Mike Klitch has been in the snow tire business for 40 years and he's never seen such a rush for rubber in October.
The snow started falling on Saturday and by the time it stopped early Tuesday morning the city was covered in a slippery white blanket 26 centimetres deep. That's 10 1/2 inches for those who not metrically-inclined.
For Klitch, owner of Nechako Wheel and Brake, it was a business bonanza Monday and Tuesday as unprepared motorists flocked to his downtown store to get their winter treads put on. While that put cash in his till, the downside of that was Klitch's five mechanics and his front-office staff were run off their feet trying to meet the demand.
"It was extremely busy, those guys had 80 tires changed by lunchtime (Monday) and it was the same today," Klitch. "They gave their all and I'm really impressed with their work. They were here until 7:30 Monday night. It was insane. They were actually having fun with it, seeing how many they could do."
Tire shops all over the city were dealing with a crush of customers and there were long waits at most of them to get their vehicles into the garage. Lineups at Costco started at 5:30 a.m. with most appointments for the day being booked shortly after the 8 a.m. opening. Some stores were running out of their supply for certain sizes.
"It caught everybody off-guard," said Klitch. "We started changing tires two or three weeks ago but with the big snowfall coming in, everybody got caught. A lot of people wait until the last minute but this was really bad. Even people who are generally prepared got caught. I can't remember ever having this much snow that stayed in October."
An unseasonable arctic front slumped to the south and combined with a moist air flow to create havoc the past few days for motorists, pedestrians and city road crews.
"It's unusual to have that much snow in October but it's not unheard of," said Greg Pearce, a forecast technologist for Environment Canada.
About 8 cm came down Saturday night and early Sunday, followed by another dump Sunday that brought 15 cm to the airport and 9 cm downtown by the Monday morning rush hour. Snow continued Monday evening until about midnight, bringing 9 cm to the airport and 11 cm downtown. The total accumulation of 26 cm was well above the normal snowfall of 8.4 cm for the entire month. The record for one day was set Oct. 25, 1971, when 22 cm fell on the city.
It was also quite chilly Tuesday morning. The airport thermometer dipped to -21 C and it got as cold as -19 in the city. The coldest October day ever recorded in Prince George was -26.5 on Oct. 31, 1984. Normal temperatures for this time of year are highs of 4.6 C and lows of -0.4.
The good news is there is a warming trend on the way this weekend. Highs of 7 C are predicted for Saturday and Sunday. While it won't arrive in time to help trick or treaters doing their Halloween rounds tonight, it should help city road crews get on top of their task at hand. The high today will only reach -3 C, after an overnight low of -16 early this morning.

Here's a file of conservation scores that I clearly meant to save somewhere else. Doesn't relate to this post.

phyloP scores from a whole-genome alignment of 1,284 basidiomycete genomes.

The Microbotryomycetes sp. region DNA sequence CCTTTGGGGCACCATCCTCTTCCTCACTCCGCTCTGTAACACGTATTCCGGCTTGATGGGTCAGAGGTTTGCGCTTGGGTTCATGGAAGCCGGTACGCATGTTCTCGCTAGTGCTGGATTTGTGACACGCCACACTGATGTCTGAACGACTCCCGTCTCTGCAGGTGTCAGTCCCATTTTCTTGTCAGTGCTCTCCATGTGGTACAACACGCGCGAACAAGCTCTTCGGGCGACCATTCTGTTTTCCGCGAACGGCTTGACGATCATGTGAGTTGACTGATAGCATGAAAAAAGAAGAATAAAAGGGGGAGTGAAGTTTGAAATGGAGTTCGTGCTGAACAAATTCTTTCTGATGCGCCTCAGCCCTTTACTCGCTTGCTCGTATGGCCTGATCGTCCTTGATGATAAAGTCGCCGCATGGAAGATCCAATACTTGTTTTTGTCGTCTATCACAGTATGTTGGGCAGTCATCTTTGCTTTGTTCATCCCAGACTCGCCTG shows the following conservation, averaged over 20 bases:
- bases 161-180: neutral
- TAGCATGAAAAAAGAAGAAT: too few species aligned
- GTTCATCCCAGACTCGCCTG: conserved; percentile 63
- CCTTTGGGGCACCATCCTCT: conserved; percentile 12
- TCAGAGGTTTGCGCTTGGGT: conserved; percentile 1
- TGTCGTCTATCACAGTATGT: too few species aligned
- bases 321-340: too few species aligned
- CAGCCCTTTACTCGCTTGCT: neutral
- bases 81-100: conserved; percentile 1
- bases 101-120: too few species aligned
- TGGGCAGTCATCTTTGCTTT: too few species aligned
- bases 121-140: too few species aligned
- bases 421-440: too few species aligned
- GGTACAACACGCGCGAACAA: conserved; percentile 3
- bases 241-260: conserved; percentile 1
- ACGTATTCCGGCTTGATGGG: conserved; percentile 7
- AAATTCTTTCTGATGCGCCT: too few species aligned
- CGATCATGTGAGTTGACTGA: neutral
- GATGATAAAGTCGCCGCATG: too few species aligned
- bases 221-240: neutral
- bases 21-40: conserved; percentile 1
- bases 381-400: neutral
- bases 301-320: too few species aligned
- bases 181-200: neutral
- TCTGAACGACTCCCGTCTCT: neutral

Pearce suggests kids dress warmly tonight with evening temperatures around -7 C and 2 cm of new snow predicted.
"You will probably get a little but of snow in the afternoon Wednesday as the arctic front moves back up but nothing outrageous," said Steele. "The cloud will roll in and that will keep things warm (tonight). It will be cool with some flurries in the middle of the week and then it all start melting on the weekend."
City transportation manager Al Clark is hoping this early snow is a freak of nature and the snow won't be excessive the next two months. The city has budgeted $800,000 for snow removal until Dec. 31 and the last two days have put that budget under strain.
"We're using our trucks and graders and limited rental [equipment] and working on the [main arteries] and downtown and we'll eventually get to the residential streets," said Clark. "We're using plow trucks a bit more in areas we would use graders, because the weather is supposed to warm up.
"We've had a lot of snow in a short period of time. We're trying to make the streets safe and passable and we've been watching the temperature. In the evenings we'll get cooler temperatures and we'll be using salt and sand and sand with [rock] fracture. The fracture has jagged edges which provides better grip on the ice and it tends to stick where we put it down, rather than roll off to the side of the road."
The early snow is good news for snowmobile owners and local ski resorts hoping to get an early start to their seasons.
While there's plenty of snow for cross-country skiing, the trails at Otway Nordic Centre remain closed due to chip-hauling operations. The Otway parking lots are being used for wood chipping and hauling leftover logging debris from new trail construction and those lots are not available to the public. Check the Caledonia Nordic Ski Club's website, caledonianordic.com for updates on trail conditions.